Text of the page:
To this point in the series, the acting has been generally quite strong, with only minor lapses. Here, I'm afraid, the lapses are major and the offenses primarily belong to Shatner. In fact, his performance seriously mars what otherwise is a very fine episode.
The concept is not new, being directly descended from two episodes ("I, Mudd" and "What Are Little Girls Made Of?") in which human consciousness is said to be transferrable into robots, and numerous episodes which mention the dead/dying civilization cliche. The twist here is original, but as always, the premise isn't really the treat. The treat is in the actualizaion of the idea: the characters, the details of the situation, and the finesse in storytelling. All of that is done remarkably well, and the dramatic possibilities of the premise are nicely explored by a script which is compact and efficient, getting the whole story into 50 minutes while never feeling rushed. To start things off, the "captured" plot is neatly avoided. The Enterprise is diverted by simply following their mission and their curiosity -- a welcome relief from so many of the starting points during the second season. There is at least one remarkable scene (between Hanock and Nurse Chapel while filling the hypos) in which a few lines of dialogue explain the past and present of the characters while cleverly foreshadowing what is to come (without giving it away). When the time comes to resolve things, the solution is a surprise and thus avoids the "quick fix" label.
And the acting is fine, for the most part. Nimoy rises to the occasion nicely, stumbling over the top only in his death scene. And guest star Muldaur is really quite good in a role that may be a bit under-written (we don't know much about either character she plays). But Shatner looks like a first-year acting student as he seriously overplays Sargon's entrances and exits, and goes to town on the notion of breathing air for the first time, feeling a heartbeat, convincing the others that he trusts Sargon, the list could go on. This is really unusual for an actor who we have seen use such great subtlety on a regular basis. We also see him yelling again and even pounding the table (in the briefing room, shortly after McCoy uncharacteristically does the same), which is a sure sign that he's run out of ideas. It looks like he either didn't really like this script, or was just getting a little tired (which would certainly be understandable). The director (Senensky) should probably shoulder some of the responsibility here as well for letting things get out of hand.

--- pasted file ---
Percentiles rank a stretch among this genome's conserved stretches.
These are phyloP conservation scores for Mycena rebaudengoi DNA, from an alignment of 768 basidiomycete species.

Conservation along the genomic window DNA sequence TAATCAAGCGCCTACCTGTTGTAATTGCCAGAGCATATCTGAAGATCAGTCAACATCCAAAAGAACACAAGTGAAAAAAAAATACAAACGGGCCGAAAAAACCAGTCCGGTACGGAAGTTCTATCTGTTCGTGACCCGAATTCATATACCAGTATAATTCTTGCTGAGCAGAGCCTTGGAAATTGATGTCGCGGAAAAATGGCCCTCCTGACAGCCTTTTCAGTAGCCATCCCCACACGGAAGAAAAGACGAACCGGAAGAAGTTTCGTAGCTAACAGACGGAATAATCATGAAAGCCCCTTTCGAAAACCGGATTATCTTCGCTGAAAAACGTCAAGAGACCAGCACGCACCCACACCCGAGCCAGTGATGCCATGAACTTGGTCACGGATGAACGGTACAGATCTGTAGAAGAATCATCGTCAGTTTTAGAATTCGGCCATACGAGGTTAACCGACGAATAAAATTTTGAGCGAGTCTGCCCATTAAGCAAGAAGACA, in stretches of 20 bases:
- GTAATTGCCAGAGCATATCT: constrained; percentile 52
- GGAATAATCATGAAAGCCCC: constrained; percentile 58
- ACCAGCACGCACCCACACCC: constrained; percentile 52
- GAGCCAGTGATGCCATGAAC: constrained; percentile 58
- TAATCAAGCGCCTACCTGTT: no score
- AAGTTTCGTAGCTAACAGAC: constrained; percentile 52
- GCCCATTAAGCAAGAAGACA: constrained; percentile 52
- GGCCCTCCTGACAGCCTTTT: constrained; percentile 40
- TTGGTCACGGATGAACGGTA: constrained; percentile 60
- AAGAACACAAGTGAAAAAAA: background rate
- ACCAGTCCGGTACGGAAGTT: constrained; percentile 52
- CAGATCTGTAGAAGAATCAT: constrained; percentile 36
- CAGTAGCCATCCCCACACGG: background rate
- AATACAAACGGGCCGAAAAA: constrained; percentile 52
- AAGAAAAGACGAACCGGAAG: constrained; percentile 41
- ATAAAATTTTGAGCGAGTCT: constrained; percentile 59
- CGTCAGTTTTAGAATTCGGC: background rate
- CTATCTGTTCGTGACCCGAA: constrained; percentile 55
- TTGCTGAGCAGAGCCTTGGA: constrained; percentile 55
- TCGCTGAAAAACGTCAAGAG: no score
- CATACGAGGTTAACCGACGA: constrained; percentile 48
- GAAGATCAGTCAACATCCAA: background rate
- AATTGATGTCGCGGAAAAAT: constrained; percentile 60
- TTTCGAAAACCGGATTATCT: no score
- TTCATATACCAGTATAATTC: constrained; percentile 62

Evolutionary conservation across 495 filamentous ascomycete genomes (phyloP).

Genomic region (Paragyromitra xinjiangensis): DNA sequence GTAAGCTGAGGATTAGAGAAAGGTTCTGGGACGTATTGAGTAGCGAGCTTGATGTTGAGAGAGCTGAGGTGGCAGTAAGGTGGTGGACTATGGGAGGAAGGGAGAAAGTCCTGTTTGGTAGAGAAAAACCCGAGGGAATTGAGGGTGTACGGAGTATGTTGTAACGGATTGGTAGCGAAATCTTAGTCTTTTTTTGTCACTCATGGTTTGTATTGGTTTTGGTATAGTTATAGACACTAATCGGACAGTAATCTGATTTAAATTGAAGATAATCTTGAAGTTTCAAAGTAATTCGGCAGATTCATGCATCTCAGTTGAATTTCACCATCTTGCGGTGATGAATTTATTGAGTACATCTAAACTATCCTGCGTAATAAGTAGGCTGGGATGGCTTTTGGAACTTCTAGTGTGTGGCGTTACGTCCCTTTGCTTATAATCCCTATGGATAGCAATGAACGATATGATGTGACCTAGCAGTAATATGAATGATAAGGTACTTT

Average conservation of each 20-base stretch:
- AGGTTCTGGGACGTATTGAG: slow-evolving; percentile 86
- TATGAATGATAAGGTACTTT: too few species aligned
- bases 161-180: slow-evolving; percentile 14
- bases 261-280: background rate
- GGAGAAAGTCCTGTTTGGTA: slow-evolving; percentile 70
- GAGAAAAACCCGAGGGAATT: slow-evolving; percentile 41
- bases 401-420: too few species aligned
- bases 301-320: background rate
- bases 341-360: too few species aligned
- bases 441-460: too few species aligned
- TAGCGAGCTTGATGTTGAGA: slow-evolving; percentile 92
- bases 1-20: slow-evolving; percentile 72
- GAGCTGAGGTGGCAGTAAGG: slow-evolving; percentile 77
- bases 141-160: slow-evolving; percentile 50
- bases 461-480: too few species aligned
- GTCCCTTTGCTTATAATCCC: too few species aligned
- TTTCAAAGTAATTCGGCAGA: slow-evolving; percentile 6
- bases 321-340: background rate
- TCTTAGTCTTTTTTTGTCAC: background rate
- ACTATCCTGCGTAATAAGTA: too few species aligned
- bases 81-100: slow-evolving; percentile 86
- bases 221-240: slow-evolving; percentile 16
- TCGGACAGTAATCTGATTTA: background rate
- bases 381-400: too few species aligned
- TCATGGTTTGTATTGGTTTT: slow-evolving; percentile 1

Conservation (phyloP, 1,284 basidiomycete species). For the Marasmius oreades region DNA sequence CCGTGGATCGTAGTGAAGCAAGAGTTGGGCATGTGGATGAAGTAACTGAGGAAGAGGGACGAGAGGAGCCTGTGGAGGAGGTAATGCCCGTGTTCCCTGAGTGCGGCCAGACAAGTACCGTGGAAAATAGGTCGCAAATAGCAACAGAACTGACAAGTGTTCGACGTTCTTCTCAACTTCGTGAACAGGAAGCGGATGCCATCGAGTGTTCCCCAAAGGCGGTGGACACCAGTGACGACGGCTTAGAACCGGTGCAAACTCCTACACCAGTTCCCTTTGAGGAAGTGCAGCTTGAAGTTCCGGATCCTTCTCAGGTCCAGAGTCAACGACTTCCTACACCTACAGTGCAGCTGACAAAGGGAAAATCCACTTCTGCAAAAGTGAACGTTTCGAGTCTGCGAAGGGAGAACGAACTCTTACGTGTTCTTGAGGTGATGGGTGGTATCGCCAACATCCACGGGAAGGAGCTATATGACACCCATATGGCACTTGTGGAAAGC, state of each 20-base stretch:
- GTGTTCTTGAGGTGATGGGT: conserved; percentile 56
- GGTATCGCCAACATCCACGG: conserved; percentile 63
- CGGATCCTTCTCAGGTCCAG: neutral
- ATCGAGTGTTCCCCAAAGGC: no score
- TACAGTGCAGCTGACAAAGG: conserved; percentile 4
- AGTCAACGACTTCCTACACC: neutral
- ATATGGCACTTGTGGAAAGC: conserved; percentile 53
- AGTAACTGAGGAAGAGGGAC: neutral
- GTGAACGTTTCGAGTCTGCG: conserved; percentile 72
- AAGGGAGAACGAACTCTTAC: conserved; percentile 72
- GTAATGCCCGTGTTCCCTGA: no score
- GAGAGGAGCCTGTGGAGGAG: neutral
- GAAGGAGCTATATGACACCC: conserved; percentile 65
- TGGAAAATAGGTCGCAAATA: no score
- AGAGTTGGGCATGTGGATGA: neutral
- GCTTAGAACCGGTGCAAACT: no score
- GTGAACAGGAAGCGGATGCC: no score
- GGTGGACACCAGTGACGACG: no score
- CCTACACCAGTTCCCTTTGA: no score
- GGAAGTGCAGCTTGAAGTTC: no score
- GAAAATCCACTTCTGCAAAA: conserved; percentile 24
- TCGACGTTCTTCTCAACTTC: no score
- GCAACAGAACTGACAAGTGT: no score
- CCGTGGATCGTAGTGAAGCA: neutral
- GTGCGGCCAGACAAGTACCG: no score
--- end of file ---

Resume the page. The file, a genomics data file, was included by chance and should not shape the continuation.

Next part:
The use of reverb on the voices is another unfortunate choice by the director. It's understandable to want to delineate clearly between our heroes and their alteregos, but good acting should be enough. In the case of Shatner and Nimoy, the differences were quite distinct and would have been sufficient in themselves. Echo seems a bit condescending to the viewer -- a Star Trek rarity.
The music, on the other hand, is anything but condescending. They seem to have turned to composer George Durning when the music had to be something special (previously he had done the memorable score for "Metamorphosis"), and he delivers here again. This includes a lovely interlude during the final kiss, and a moving use of the main title music in the briefing room after the decision has been made.
Most memorable about the episode is the fine way in which the love story is told, and the palpable sense of tragedy as it comes to a close. Star Trek was unique in its willingness to tackle tragedy. And even though they tried to take the edge off by using awkwardness as the final kiss ended, the sense of loss played remarkably well. It is easy to feel for these characters which we can believe have been waiting for that kiss for a long time, and will die while engaged in it. This represents a very successful story-telling outing for Kingsbridge (with an assist to Durning). It would have rated much higher but for the Shatner's posing and prancing.
Rating: Middle (4)
While I agree that Shatner overdoes many of the scenes in this episode, the great exception to this is when he shows jubilation when he states the line
in the meeting room "This is why we're aboard her! As captain I could order this..." It is one of the most compelling lines spoken in all of Classic Trek.
Posted December 29, 2011 5:37 PM by Tom
must support the sympathy towards Shatner; and the episode is otherwise amazing not least for Nimoy's version of a VERY jubilant psychopath sprung from eons in captivity...
Not middle, no.. not top, but more... upper middle. And WAY ahead of 90% of later season 2
Posted January 22, 2012 08:59 AM by Philip